Of course you might ask us “What about Web? Digital? Mobile?”

Yes, the world of media has become mobile, interactive, multi channelled and customised. With the predominance of smartphones and internet these media create new modes of conception for the end user. It creates a multiplicity of possible platforms to create bi-lateral and interpersonal relationships between brands and customers. The revolution has happened and it continues to evolve. This requires new approaches, new ways of thinking, and the communication to become more flexible, more creative, more efficient and more precise.

WEB AND DIGITAL (APP) DESIGN

The website has become one of the most important strategic points in communication. Web and digital design are now vital for brands. The aim of web design is to define ergonomic navigation and page organisation. It’s about conceptualising and creating interfaces, taking in consideration the specific approach of the end and target user.

When web designing, we create the website’s visual identity (in accordance with the brand visual identity), develop layout and then set out the style guidelines. Web designing is art directing a website - defining the style using the most advanced and appropriate technology for the project.

Creative and innovative web design has to work with UX design (user experience). This requires understanding users’ attention, understanding codes of behaviors, social networks and so on.

Disclaimer: Web and digital designers aren’t web and app developers, this is often a mistake that companies make when hiring a designer with the assumption they can not only design but also produce an entire bespoke website or application. This must be taken into consideration and be announced when first meeting with designers. It will often happen that designers have a large network and will be able to provide a developer to actually build the app or the website and take them on board for the creation of the project.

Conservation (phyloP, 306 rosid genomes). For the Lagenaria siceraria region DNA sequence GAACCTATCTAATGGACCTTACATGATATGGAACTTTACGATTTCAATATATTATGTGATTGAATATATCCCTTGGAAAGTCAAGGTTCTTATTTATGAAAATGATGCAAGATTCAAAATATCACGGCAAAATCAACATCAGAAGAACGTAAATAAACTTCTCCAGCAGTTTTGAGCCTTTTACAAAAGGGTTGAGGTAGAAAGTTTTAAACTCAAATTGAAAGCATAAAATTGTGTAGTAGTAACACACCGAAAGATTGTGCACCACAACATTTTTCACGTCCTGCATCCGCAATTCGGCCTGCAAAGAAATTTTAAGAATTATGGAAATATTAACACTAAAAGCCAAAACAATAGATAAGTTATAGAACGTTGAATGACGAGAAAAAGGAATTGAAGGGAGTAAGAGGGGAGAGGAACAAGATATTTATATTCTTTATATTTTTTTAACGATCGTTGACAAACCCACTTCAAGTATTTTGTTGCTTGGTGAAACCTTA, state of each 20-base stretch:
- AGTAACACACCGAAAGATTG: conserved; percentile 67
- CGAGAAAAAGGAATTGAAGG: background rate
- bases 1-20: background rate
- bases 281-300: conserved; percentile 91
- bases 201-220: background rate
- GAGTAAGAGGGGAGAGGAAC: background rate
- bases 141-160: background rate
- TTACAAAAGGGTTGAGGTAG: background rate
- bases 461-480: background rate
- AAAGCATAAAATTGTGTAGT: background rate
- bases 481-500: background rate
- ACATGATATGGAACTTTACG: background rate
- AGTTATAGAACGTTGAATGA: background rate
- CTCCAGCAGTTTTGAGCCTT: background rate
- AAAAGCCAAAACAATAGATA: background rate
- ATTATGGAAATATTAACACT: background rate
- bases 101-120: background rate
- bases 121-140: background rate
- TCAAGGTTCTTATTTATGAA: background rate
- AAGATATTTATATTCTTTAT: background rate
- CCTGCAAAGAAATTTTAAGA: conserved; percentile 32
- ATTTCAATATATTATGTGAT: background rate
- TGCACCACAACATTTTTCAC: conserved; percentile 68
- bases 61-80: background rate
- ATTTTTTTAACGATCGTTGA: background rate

VIDEO

You might think that TV adverts have been and gone, but on-demand video content is replacing it. Nowadays consumers don’t want to be told anymore that “this is the best product, you need it and look how shiny it is”. They simply don’t believe that anymore. They also don’t want to have pop-up videos appearing when they are trying to look at something.

They want to be able to look for your product, see how it works and make their own decision if they think they need it or not. That’s why so many “how-to” online videos are on the rise. Just as companies are trying to solve problems through graphic design, customers are looking for products that will solve their problems. You’re not selling products anymore, you’re selling solutions.

This is why we believe online video content is only going to continue to be on the rise when it comes to communicating a brand, a company or a product.

Per se, the work of graphic designers will consist of creating a ”channel identity”, adapting to consumer behaviour and always aiming to present and represent the brand through its branding and styling rules defined at the creation of a business.

 

Thanks for reading! We hope this will have helped you understand what graphic design can do for you (if you didn't know it already!) Let us know in the comment section what you learnt from this blog post and if you'd like to know more about one area in particular!

If you found this article interesting please share it and send it to people you think might be interested in the subject!

COMING OUT NEXT WEEK:

We will release the second part of our Fundamentals of Composition!

Stay tuned!

Comment